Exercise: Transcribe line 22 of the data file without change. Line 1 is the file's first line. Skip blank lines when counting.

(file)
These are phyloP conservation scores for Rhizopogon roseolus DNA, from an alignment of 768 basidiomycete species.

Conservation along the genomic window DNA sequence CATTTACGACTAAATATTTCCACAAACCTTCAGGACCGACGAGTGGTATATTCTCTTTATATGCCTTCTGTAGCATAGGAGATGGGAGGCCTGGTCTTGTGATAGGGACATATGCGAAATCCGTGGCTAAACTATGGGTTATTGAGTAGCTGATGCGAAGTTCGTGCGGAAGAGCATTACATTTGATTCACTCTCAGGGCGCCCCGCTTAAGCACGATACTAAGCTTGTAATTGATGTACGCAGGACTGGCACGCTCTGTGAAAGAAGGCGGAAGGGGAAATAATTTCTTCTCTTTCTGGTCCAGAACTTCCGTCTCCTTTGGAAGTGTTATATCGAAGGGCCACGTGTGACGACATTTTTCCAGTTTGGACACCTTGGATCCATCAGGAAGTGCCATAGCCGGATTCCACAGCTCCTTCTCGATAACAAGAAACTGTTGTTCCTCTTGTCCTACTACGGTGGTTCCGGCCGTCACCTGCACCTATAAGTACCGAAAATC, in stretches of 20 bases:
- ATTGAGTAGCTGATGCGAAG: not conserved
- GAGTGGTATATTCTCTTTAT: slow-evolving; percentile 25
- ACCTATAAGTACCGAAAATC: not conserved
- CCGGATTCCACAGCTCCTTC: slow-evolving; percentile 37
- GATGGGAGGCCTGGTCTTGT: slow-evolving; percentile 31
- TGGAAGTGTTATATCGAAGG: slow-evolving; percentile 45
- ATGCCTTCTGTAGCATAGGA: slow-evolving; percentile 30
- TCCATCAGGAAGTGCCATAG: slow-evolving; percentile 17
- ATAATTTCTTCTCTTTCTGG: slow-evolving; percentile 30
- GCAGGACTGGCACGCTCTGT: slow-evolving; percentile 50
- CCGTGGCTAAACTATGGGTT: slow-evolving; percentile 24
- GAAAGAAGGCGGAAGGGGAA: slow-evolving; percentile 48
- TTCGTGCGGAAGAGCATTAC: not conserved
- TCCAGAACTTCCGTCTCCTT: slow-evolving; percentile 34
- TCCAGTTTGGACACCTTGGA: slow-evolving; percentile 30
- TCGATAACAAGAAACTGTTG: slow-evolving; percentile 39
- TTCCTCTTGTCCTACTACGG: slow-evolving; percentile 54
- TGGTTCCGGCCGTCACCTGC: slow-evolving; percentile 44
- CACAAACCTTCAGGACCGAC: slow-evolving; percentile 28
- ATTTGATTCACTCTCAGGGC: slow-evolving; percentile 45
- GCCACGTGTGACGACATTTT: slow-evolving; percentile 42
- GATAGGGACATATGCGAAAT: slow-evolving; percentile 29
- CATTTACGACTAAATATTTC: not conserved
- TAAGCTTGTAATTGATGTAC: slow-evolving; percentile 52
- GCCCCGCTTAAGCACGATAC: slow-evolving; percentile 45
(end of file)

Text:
- ATTTGATTCACTCTCAGGGC: slow-evolving; percentile 45